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Thursday, 08 October 2020 17:41

Beth Rutter Shares Sneak Peek of Pilot Program

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Beth Rutter recently spoke about the Pilot Program at the St. Louis I-CAR Committee’s September virtual meeting.  Beth Rutter recently spoke about the Pilot Program at the St. Louis I-CAR Committee’s September virtual meeting. 

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The mission of the National Pilot Program is “to be the catalyst in the development of national ‘school-to-work’ collision educational programs at the post-secondary level by bringing the collision industry and colleges together in a collaborative partnership that not only increases the number of qualified technicians available to the industry but allows students to be mentored in a supportive environment that improves the image of technicians and the collision industry as a whole.”

 

With decades’ worth of collision repair industry experience, Rutter got involved with the program to communicate with the shops and the schools.

 

“We have to get the shops’ buy-in for mentoring the students, and then the colleges have to agree to implement the curriculum we’ve developed, which is ASE-accredited," she said. "There’s a lot of benefits for the schools, though. They receive a lot of support and an I-CAR curriculum, plus by the time the student finishes the program, they are Pro-Level 3 and able to obtain their welding certification as soon as they test.”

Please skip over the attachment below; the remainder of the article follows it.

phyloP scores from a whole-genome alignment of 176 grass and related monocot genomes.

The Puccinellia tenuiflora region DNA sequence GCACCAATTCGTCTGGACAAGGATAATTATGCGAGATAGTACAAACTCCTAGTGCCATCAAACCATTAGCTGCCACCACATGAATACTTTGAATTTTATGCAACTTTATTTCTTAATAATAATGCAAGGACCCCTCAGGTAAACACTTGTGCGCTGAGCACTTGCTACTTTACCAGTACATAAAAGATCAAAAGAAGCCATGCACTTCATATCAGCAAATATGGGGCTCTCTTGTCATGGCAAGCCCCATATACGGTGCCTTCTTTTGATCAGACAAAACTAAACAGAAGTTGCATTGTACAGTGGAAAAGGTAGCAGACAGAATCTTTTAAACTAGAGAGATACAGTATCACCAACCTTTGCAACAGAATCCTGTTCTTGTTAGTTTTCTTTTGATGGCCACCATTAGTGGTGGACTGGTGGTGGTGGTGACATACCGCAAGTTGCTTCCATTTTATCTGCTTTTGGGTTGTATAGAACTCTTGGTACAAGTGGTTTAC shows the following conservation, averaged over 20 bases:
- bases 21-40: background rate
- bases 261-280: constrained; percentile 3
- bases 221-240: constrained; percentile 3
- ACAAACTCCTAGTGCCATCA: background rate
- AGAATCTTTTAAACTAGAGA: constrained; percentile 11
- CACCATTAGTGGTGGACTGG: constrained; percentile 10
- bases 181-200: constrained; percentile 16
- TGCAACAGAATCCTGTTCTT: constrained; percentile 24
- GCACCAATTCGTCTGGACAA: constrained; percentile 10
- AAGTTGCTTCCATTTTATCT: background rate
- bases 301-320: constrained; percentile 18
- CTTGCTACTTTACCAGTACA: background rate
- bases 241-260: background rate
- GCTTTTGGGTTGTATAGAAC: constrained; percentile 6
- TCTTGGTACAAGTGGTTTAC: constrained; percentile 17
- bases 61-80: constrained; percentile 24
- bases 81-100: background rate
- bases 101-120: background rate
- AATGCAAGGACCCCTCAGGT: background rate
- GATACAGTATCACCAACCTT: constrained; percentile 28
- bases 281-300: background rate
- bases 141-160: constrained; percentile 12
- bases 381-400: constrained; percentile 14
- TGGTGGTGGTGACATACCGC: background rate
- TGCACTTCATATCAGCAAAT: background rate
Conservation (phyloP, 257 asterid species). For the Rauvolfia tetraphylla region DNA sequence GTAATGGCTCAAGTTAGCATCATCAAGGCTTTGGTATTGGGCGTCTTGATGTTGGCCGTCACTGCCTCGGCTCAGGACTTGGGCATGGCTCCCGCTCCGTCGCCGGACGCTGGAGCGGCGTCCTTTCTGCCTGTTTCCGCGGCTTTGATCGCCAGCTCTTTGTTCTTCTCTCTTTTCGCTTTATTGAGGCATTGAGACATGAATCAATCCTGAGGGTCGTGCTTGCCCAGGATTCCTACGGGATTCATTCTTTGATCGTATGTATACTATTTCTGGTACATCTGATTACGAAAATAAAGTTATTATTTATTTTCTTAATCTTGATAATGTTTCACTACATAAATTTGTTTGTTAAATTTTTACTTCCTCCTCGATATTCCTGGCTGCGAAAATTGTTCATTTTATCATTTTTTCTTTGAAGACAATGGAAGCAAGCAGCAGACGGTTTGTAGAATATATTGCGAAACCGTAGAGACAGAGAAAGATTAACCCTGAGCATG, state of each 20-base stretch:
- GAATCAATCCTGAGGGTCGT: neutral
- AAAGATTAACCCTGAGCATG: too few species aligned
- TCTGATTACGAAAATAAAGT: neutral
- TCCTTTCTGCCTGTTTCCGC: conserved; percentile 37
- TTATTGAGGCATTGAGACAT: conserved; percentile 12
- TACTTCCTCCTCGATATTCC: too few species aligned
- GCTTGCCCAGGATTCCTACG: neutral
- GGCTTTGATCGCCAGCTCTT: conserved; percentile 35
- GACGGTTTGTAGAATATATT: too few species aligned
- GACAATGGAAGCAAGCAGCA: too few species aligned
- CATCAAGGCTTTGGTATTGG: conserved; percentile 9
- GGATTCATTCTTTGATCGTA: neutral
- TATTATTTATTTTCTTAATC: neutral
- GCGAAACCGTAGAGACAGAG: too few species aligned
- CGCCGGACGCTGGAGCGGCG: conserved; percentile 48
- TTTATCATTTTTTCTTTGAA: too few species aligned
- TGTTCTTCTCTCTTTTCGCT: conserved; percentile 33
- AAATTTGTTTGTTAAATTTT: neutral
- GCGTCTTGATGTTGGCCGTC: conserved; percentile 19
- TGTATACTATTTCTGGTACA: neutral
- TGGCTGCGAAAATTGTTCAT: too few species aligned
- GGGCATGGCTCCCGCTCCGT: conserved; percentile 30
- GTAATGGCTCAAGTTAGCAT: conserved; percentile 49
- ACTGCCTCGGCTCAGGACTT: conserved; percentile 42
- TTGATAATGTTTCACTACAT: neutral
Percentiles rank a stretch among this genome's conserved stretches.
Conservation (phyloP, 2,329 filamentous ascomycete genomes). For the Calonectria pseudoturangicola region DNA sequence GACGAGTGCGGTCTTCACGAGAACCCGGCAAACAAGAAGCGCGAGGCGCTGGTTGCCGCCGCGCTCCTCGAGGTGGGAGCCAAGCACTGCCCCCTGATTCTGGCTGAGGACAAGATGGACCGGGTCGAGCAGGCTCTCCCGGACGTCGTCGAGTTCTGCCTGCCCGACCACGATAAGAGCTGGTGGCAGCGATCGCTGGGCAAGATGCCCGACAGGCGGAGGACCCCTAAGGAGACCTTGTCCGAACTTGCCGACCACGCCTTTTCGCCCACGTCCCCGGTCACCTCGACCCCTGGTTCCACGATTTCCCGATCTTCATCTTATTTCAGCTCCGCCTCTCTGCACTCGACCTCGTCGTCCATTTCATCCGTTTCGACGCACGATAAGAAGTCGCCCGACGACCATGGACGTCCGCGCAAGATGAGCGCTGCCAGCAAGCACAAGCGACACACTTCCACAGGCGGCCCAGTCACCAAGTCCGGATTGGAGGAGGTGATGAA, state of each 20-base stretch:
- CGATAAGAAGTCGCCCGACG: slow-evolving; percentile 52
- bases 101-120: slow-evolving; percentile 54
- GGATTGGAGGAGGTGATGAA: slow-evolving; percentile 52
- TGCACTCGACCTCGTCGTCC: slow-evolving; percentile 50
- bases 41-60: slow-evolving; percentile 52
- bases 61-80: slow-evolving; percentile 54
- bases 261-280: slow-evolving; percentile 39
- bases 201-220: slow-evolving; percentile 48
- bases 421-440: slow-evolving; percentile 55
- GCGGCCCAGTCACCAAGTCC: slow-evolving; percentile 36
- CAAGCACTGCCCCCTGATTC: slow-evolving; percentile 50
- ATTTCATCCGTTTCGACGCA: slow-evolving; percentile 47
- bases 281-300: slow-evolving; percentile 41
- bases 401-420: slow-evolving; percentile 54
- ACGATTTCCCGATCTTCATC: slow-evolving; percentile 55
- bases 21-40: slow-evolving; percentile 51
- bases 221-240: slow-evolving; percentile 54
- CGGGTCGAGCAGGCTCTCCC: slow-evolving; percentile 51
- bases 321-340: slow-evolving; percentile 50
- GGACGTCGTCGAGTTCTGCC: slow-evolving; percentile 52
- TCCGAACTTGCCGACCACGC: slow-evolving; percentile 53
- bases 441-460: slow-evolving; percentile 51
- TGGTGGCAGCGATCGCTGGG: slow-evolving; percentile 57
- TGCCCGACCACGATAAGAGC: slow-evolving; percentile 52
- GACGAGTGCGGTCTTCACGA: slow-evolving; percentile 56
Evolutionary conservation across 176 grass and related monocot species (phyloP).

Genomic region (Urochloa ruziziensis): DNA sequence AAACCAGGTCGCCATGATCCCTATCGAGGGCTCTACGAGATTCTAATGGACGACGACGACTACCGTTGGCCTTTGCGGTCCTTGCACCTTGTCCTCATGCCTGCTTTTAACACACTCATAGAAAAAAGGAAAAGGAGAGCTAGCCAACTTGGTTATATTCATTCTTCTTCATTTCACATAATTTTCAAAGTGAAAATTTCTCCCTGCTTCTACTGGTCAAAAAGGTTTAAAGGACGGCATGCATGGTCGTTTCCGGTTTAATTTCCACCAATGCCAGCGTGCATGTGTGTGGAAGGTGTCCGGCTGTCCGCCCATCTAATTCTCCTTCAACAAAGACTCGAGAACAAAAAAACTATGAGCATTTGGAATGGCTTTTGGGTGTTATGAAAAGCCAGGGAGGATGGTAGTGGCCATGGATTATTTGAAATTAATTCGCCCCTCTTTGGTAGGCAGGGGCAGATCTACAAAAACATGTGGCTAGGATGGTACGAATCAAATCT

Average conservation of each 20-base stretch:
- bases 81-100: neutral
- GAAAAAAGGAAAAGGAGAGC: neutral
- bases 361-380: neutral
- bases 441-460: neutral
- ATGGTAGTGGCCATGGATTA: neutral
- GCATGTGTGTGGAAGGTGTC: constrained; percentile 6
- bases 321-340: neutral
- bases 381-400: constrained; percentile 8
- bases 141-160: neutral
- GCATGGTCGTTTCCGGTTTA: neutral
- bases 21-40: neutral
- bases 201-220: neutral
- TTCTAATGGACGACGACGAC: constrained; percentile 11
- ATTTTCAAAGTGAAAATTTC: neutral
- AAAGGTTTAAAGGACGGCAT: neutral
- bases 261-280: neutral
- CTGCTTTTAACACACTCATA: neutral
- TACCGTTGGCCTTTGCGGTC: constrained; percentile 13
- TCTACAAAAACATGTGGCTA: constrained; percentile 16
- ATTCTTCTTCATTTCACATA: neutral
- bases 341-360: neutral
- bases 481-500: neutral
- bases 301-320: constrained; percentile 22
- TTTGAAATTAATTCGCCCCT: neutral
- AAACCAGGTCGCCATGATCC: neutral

Four colleges are currently participating, though three will not have seated classes until January 2021 due to COVID-related concerns. Students at Ranken Tech and at the College of Lake County in Illinois are currently learning in the classroom and interviewing with local shops that meet the program’s criteria.

 

Mentoring shops must be I-CAR Gold Certified, use updated tools and equipment and have a mentor who can “take students under their wings,” Rutter said. The current mentor shops include several large MSOs as well as a handful of independent collision repair facilities.

 

“Once they qualify, the shop presents to the students and interviews them, so the student is hired before the first eight-week rotation ends," Rutter said. "In the next rotation, students will work in shops on the things they are now learning and report back to their instructors, who also make visits to the shop to check on their students’ progress.

 

“Working in the shop allows young students ease into the workplace, building work ethic which can be tough to learn. Collision repair requires learning so much that, even if it’s your passion, it’s still very stressful. This program allows the students to leave that stressful situation after eight weeks and return to school to discuss their experiences with their peers and instructors.”


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